Saturday, April 7, 2012

Walkergate: The Russell Gambit - Update

Two days ago, I reported that Tim Russell's second lead attorney, John A. Birdsall, was asking to be removed from the case.  Some speculated that it was an effort to stall the proceedings to prevent it from tainting Scott Walker's already tarnished reputation.  I, however, theorized that it had more to do with the fact that Russell was having financial difficulties and might be considering doing a plea deal.  I reckoned that if he was already having money troubles and had the potential to face a lot more charges than the ones he is already facing, it would make sense for him to cut his losses and try to make the best of a bad situation.

The hearing on Birdsall's motion was held Friday and was granted.  Marie Rohde, reporting for, was at the hearing.  She indicates that if this was a stalling tactic, it was utterly unsuccessful.  However, she does confirm that Russell is having money problems:

“Nothing seems to be moving on this case,” Milwaukee Co. Judge David Hansher said in court Friday morning. “We have a trial date set.”  
Hansher said the dates would remain the same even if yet another attorney is hired to take the lead. Earlier, he extended the time for filing motions after Russell’s first criminal defense lawyer, Andrew Franklin, withdrew from the case on March 12, following a closed door hearing in chambers.  
Hansher made reference from the bench regarding that hearing, saying that there were problems between the defense lawyers and payments for services.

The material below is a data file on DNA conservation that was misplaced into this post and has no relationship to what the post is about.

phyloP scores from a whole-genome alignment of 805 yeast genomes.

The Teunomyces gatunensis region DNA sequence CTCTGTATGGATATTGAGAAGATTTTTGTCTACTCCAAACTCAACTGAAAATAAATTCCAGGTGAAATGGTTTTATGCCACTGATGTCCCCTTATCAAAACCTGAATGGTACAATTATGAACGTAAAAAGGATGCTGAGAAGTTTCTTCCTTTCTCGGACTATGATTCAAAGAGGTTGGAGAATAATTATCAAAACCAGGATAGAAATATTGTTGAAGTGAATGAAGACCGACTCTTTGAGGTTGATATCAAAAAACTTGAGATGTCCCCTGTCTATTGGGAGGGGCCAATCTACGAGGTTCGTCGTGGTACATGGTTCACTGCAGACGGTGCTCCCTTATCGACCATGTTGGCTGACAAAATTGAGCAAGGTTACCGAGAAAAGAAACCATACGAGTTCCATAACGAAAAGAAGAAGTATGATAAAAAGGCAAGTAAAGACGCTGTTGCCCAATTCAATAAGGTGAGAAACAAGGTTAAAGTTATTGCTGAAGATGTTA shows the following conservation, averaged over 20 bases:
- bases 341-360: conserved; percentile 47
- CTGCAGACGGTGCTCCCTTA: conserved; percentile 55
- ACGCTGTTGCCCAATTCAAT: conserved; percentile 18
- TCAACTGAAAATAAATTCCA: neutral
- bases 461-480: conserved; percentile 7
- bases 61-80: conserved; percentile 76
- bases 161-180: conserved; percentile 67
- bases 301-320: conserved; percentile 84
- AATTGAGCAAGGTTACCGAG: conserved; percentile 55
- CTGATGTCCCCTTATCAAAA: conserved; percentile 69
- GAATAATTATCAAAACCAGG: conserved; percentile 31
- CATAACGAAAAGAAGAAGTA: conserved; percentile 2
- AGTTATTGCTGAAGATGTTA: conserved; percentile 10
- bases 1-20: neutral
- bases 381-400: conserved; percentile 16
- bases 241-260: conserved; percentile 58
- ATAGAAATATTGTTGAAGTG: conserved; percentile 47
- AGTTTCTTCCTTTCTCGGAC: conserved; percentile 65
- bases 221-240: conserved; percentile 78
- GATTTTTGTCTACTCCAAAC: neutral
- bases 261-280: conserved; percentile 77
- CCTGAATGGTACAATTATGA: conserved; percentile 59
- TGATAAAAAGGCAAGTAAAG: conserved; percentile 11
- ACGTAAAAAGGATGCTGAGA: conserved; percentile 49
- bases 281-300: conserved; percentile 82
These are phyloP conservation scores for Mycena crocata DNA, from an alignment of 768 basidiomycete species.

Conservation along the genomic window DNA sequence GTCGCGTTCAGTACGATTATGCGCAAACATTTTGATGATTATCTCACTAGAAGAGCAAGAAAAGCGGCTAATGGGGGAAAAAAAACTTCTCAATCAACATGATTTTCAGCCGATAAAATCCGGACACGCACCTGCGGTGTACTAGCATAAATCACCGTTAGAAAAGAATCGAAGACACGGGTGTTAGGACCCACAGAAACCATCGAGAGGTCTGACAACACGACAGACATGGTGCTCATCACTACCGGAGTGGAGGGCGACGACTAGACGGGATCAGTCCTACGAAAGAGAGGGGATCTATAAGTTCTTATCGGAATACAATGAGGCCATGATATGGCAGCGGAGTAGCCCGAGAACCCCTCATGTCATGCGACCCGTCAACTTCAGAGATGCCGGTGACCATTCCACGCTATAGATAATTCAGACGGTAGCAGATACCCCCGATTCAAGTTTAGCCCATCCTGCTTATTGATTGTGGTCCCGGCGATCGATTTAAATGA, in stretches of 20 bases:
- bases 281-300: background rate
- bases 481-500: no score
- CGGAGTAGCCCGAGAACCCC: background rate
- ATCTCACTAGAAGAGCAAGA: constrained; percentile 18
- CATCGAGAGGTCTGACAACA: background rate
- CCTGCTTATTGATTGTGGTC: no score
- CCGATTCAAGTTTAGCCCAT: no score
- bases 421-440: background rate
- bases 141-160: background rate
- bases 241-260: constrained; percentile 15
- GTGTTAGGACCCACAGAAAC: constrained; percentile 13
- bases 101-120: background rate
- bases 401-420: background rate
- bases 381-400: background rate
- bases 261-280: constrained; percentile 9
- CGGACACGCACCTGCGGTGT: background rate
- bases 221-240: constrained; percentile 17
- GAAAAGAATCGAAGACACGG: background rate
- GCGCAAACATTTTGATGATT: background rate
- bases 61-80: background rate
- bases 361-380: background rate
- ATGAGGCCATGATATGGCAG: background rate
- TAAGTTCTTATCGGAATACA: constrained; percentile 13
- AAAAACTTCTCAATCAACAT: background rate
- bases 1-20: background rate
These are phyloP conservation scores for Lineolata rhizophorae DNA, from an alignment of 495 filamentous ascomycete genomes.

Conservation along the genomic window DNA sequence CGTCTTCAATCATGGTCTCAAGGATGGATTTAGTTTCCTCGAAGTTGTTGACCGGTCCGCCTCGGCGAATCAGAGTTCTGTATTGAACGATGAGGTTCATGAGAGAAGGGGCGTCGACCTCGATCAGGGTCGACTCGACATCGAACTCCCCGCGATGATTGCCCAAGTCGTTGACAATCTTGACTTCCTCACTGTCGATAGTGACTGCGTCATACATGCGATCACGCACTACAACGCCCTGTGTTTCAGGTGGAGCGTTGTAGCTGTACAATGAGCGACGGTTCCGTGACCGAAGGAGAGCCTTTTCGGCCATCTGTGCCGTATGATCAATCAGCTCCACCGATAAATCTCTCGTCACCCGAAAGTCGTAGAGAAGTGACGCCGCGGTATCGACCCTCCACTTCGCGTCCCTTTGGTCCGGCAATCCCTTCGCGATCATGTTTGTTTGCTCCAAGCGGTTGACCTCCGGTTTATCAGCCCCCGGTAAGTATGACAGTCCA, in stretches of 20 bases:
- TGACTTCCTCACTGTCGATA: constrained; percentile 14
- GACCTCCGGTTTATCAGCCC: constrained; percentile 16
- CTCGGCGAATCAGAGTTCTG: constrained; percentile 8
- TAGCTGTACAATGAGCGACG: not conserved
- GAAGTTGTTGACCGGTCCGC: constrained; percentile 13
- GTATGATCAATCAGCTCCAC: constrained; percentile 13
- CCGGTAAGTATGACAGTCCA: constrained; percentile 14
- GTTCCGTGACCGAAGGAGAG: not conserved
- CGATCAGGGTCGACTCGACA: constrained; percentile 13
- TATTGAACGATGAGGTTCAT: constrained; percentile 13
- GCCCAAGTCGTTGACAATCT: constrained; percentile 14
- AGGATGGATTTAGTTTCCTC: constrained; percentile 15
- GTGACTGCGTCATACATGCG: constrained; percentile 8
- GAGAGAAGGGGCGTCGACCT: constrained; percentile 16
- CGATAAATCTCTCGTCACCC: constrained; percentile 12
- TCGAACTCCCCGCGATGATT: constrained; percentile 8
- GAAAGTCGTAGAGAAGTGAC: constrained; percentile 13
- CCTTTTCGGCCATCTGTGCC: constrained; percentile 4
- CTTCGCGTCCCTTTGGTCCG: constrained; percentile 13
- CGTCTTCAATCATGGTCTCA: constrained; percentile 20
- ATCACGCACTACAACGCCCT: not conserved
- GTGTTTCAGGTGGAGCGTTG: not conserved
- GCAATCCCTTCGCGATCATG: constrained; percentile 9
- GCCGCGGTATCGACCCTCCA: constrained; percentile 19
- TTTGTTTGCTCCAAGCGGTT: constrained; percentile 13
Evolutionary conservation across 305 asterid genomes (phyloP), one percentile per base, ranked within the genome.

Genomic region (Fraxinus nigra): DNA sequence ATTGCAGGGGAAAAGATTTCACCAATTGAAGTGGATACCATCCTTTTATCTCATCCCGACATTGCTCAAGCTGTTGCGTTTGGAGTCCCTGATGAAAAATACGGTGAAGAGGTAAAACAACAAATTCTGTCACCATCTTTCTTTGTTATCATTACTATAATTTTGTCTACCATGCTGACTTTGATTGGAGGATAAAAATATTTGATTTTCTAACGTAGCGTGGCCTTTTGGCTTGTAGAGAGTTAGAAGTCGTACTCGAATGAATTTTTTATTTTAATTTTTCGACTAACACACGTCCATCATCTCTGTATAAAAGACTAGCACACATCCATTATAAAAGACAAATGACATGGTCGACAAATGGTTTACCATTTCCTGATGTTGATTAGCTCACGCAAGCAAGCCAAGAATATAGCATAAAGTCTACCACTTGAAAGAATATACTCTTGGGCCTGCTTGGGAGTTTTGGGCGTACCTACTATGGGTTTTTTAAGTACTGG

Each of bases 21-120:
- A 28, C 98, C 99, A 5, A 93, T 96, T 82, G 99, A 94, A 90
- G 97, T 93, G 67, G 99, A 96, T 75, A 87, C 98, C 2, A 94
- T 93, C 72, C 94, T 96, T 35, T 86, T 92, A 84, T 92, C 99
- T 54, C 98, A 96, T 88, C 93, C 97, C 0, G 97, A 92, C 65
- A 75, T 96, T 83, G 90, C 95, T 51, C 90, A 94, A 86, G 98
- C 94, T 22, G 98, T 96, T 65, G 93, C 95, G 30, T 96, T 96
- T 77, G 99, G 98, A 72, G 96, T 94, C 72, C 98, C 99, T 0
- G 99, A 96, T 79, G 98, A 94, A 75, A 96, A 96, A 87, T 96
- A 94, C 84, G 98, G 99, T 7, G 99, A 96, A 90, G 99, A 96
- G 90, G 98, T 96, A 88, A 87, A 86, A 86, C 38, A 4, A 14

Hansher agreed to allow David Krueger to take over as lead lawyer in the case, the third person to hold that position since Russell was charged Jan 3. At the same hearing, Hansher agreed to allow John A. Birdsall to step aside as lead defense lawyer. 
Rohde accurately reports that the trial is slated for June 18.  What she did not mention is that the final pretrial hearing is set for June 4 (Entry #14), the day before the recall.

To recap, Russell's two attorneys, one a criminal lawyer and the other one of the leading attorneys in the state on election laws, are from the same firm, so there will be more effective representation for him.   And part of any good attorney's job is to help their client realize when they are up the proverbial creek without a paddle or even a canoe, as in Russell's case.  With at least one more hearing coming up before election day, which is still two long months away, there is a good chance that Russell might take heed of the advice provided by his attorneys and try to minimize his problems, just like Darlene Wink did.

I'm sure that Walker, the self-proclaimed Christian, is praying to St. John (Doe) to prevent that from happening.

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